He says these assessments will be done in phases. The first phase should provide data by the end of June based on the performance of the technology in Arizona.
“That is designed to compare SBINet block 1to other technology options in a very quantitative, science-based way so we can make more intelligent decisions about where it makes sense to spend money on this system,” Borkowski says. “That quantitative analysis depending how that looks will continue into other areas of the border before we make any commitments to those areas of the border.”
DHS recently completed another assessment about how to spend the $50 million it received for SBINet from the Recovery Act.
Borkowski says CBP will not use the money on the program, but instead spend it on other technologies that already are showing value, such as mobile surveillance systems, sensors for aircraft and pursuit cameras at the ports.
He adds that CBP expects to start using those technologies in the coming months.
Overall, Borkowski says SBINet is on the path toward success. He says DHS has heeded much of GAO’s advice and is seeing improvements.
“We’ve tried to address the ones that we thought are most important and there’s more to go so there’s risk there, but we think we’ve got the big ones,” he says. “We think we’ve got a more realistic schedule. We think we’ve got a more realistic plan.”
Borkowski adds the fact that SBINet still is on schedule for Tucson and Ajo implementations shows the progress they have made.
“We’ve spent a lot of to on earned value management, which is cost control, budget control and staying on schedule, risk management, which is a big focus of the GAO, we’ve made pretty good progress, but not 100 percent,” he says.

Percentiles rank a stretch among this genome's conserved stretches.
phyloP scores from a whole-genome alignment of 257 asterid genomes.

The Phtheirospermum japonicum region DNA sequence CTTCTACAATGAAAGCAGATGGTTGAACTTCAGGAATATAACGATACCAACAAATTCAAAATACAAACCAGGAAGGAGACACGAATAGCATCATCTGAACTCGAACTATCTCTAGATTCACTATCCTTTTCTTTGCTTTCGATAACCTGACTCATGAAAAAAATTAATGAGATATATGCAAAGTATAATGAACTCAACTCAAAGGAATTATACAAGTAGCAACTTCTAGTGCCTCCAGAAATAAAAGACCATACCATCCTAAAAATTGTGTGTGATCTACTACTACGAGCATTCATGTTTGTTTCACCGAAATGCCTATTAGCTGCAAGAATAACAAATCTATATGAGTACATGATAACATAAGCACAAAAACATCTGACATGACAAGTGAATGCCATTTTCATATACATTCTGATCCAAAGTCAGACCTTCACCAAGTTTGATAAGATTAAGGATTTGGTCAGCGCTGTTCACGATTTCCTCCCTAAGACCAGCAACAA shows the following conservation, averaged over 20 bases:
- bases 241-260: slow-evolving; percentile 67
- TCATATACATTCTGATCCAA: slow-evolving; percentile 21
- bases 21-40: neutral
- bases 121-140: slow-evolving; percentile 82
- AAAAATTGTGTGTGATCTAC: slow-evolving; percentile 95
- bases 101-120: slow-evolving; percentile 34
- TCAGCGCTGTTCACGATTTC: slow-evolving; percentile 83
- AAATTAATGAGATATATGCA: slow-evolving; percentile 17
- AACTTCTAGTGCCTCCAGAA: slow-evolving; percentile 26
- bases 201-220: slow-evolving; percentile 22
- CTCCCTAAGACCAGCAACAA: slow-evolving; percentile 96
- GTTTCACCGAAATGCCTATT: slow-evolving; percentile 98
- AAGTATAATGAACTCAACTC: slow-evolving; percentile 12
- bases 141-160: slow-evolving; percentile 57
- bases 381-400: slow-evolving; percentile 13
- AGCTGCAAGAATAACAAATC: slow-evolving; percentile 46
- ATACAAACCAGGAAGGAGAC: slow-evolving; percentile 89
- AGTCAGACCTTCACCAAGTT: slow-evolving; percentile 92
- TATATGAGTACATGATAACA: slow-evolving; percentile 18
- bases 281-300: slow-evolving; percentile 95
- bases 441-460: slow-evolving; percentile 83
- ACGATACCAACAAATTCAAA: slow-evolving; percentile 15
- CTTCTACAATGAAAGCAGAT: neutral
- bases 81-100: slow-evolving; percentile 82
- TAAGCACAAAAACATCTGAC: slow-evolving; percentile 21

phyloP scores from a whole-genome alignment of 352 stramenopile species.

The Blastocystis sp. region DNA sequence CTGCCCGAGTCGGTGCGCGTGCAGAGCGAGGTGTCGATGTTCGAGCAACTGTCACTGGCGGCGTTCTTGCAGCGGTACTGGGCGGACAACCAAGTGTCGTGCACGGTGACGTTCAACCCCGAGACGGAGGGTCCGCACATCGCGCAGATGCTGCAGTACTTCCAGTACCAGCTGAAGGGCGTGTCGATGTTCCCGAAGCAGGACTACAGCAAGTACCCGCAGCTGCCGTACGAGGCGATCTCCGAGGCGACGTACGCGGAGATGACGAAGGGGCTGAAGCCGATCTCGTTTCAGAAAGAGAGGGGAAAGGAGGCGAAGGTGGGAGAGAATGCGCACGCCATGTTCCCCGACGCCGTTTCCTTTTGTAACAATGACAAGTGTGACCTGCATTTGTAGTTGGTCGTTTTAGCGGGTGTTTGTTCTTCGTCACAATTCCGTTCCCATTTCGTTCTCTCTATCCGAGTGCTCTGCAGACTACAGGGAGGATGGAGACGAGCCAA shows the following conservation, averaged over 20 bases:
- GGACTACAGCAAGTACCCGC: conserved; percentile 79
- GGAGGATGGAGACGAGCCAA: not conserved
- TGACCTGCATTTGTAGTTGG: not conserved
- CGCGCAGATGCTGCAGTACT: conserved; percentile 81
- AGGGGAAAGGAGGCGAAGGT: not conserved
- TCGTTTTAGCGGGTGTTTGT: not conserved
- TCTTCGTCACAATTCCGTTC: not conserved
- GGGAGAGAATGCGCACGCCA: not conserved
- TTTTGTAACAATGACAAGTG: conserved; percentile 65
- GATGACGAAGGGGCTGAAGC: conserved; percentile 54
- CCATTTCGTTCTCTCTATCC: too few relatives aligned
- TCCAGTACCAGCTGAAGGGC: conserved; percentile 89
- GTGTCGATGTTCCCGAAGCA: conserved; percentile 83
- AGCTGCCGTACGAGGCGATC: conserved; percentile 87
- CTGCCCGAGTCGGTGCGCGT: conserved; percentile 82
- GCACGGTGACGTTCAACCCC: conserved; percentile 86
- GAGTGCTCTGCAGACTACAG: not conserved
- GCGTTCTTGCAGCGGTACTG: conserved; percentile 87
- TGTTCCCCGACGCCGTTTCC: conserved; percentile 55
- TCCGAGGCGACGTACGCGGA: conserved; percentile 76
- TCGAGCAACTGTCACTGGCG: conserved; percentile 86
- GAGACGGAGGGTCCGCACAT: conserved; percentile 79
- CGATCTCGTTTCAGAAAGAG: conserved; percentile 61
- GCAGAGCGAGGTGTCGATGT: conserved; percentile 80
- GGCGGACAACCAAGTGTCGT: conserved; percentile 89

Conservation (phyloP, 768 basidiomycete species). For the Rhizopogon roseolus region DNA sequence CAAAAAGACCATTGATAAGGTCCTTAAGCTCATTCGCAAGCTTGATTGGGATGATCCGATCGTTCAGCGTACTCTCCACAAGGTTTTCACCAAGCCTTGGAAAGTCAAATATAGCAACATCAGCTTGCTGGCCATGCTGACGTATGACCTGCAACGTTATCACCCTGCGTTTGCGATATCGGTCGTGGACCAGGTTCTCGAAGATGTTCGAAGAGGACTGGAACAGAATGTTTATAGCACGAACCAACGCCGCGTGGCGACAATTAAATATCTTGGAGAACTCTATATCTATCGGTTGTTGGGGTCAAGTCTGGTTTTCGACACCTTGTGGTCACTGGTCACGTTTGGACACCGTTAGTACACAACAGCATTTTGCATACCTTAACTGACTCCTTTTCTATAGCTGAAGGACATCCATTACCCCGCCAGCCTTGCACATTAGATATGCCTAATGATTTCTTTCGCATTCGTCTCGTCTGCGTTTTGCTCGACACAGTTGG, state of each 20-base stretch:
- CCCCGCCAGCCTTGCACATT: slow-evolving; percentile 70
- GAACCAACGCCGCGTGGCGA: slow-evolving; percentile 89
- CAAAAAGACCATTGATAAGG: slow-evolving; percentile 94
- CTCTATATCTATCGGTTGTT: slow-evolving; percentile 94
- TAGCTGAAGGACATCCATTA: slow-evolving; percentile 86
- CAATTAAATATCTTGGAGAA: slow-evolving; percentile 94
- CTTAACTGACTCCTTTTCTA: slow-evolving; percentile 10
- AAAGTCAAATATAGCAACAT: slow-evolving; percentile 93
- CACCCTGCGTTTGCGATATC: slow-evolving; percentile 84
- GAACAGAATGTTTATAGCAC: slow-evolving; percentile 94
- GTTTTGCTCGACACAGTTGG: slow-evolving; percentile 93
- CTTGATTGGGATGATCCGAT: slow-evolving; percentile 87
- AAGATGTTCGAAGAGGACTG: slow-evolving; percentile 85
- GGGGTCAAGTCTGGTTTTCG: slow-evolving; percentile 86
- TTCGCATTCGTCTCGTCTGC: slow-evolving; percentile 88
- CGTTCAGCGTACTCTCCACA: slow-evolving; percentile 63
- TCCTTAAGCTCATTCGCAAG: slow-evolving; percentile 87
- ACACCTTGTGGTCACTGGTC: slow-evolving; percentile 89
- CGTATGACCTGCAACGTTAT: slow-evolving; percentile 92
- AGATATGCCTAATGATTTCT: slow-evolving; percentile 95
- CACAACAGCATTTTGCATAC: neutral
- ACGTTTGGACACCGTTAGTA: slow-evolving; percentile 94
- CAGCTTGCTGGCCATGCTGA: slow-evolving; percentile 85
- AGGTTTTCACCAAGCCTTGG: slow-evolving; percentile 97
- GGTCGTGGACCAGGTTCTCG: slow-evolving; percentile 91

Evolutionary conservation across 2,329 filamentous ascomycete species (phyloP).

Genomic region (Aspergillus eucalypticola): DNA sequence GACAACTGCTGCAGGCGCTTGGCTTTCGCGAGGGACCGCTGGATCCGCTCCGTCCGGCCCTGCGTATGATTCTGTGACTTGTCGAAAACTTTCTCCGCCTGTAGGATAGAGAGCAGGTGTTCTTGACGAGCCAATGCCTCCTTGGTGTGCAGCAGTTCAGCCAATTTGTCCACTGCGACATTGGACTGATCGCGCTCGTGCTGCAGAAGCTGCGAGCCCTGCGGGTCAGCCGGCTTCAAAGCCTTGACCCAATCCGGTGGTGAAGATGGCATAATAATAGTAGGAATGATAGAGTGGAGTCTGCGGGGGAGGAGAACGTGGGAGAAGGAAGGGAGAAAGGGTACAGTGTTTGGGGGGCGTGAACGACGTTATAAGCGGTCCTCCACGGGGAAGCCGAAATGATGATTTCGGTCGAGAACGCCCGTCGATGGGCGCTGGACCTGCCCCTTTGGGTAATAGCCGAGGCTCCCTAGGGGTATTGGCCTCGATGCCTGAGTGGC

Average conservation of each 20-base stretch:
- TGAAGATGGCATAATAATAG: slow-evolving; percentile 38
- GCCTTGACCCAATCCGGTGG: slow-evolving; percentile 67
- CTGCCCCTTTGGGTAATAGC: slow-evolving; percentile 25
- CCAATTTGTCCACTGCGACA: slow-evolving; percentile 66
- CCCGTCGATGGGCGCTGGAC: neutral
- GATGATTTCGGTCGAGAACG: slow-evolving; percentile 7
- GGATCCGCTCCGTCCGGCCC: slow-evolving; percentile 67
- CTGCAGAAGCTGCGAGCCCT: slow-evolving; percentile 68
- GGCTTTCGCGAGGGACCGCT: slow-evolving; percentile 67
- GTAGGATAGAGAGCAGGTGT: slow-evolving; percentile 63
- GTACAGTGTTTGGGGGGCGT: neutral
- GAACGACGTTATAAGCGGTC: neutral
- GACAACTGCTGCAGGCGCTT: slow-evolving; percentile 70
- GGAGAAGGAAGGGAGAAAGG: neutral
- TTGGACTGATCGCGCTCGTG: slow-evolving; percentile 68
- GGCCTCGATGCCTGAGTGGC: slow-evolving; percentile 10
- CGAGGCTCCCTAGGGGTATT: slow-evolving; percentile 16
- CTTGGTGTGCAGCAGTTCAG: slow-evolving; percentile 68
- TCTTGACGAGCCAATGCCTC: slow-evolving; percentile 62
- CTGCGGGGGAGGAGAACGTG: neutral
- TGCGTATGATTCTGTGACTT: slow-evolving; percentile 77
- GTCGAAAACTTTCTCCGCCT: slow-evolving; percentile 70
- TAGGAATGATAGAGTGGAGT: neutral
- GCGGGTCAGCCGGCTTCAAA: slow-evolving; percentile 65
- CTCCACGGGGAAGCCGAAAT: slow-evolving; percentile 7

Randy Hite, GAO’s director of IT architecture and system issues, says auditors have seen progress and improvements, but CBP still has a long way to go.
“The improvements I’ve seen put them on more solid ground,” he says. “I’ve yet to see the test plan for system acceptance. System acceptance is supposed to begin next month.”
GAO also is looking at SBINet’s use of EVM and plans to issue a new report in October.
Hite says the program still is not where it needs to be to execute successfully. He says SBINet is better than it was a year or two ago, but still is not where it needs to be.
GAO will continue a series of audits looking at SBINet over the coming year.
Congressman Chris Carney (D-Pa.), chairman of the Homeland Security Subcommittee on Management, Investigations and Oversight, says he wants DHS to provide a timetable for their assessments in the next 30 days.
“We would like best and worst case scenarios for deployment,” he says. “We would also love your schedule on your testing coming up, what’s going to happen, when are the dates of the testing, what are your parameters of the testing so we have some parameters to assess the program by.”